Mould is Gold and other Challenger stories

As a newly minted MBA I joined the Ogilvy team that helped sell Unilever tea. We had quite a set of rules on what was ok – how should the product be shown, which are ‘good’ colours for food packaging and so on. Burger King’s latest campaign – the mouldy Whopper-doesn’t follow any of those rules. In order to showcase that there are no longer additives or preservatives in their signature product, they made a commercial showing how it decays over a period of time, and in the end it looks, well, green. While certainly it may gross you out if you were to watch it while eating one, it makes a point that differentiates it from its peer set. Despite its size, Burger King is considerably smaller than McDonald’s and has to think like a challenger. It has to identify a market niche – people who want that oxymoron – healthier fast food, and put a stake in the ground. Burger King’s ad spend is less than half of McDonald’s so it has to create provocative ads to match reach. Now that my daughter has (almost) outgrown the Happy Meal I may even be allowed to set foot in Burger King!

As I work on the second avatar of my book, No Money Marketing, I’ve been asked if only small brands are challengers and whether frugal marketing is applicable only to them. No. Challenger can be anyone taking on a competitor double – or more-  their size. Challenger is a mindset, and helps keep companies youthful. Richard Branson’s Virgin group is often a challenger in their categories and succeeds by identifying a niche not addressed sufficiently by the incumbent. His tips are to simplify the message, make people smile, and not to be afraid to make a fool of yourself.

I’ve been buying stuff in the bazaars of Commercial Street, Bangalore for over 20 years. During this time my size has fluctuated wildly, but that is of no concern to the pushy salesmen. Clothes are always labelled ‘free size’ and you must decide if that’s your fit. Or not. In the era of mass production most winning ideas were ‘Free size” – designed to somewhat fit the biggest possible majority. Today, accessibility and technology ensure that in many industries, particularly customer facing ones and services, there is a long tail. If you’re not the biggest gorilla (or the richest) you are better off targeting a viable niche and using that as a base.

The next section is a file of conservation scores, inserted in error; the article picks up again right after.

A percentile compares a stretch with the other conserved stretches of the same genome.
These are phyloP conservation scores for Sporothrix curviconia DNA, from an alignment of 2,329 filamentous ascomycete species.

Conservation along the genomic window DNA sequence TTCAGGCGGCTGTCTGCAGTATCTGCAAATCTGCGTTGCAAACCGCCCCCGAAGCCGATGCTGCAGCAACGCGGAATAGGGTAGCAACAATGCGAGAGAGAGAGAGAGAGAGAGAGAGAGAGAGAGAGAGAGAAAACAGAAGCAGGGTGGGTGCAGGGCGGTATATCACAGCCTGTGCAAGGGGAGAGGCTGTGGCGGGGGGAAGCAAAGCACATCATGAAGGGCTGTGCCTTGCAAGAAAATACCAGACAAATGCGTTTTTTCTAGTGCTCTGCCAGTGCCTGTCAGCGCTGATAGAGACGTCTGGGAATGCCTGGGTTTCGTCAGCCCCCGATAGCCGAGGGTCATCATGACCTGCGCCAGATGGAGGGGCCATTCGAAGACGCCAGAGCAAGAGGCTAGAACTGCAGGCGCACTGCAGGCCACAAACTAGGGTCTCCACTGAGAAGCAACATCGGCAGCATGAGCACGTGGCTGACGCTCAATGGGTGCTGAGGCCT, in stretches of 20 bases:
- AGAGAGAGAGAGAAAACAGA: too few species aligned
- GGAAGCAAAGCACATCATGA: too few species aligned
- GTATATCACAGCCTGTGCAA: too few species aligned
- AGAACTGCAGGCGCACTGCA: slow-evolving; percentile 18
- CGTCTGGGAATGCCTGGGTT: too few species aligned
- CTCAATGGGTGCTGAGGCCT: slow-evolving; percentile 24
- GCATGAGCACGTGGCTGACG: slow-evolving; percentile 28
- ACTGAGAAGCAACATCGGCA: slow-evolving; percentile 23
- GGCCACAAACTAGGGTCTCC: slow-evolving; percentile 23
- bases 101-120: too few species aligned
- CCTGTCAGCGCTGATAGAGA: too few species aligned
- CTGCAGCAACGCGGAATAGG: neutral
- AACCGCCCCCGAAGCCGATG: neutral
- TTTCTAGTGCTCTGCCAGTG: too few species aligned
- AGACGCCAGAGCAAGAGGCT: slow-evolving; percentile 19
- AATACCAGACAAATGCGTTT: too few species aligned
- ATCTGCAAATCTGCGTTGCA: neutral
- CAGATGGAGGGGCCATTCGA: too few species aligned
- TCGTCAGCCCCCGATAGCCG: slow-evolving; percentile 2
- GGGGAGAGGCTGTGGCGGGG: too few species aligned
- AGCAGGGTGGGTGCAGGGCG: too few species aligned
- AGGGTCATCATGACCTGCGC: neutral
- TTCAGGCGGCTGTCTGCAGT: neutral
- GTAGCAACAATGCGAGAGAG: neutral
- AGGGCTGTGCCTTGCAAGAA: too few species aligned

This week I participated in the jury discussions for ET Edge’s Most Promising Tech Marketer. Going through the application forms – so nice to see so many of your names there, dear readers – I could see that the best campaigns were often the ones that were the most tightly defined. They were able to focus their resources on their chosen segment and address each personally. Even really large tech players did best when they subdivided their target audience into smaller segments of less than 500. Small is indeed beautiful. There’s a conference on March 4th in Mumbai if you want to check out the winners.

If you have a success story of challenger marketing and would like to be considered for inclusion in my book, please comment on this post.


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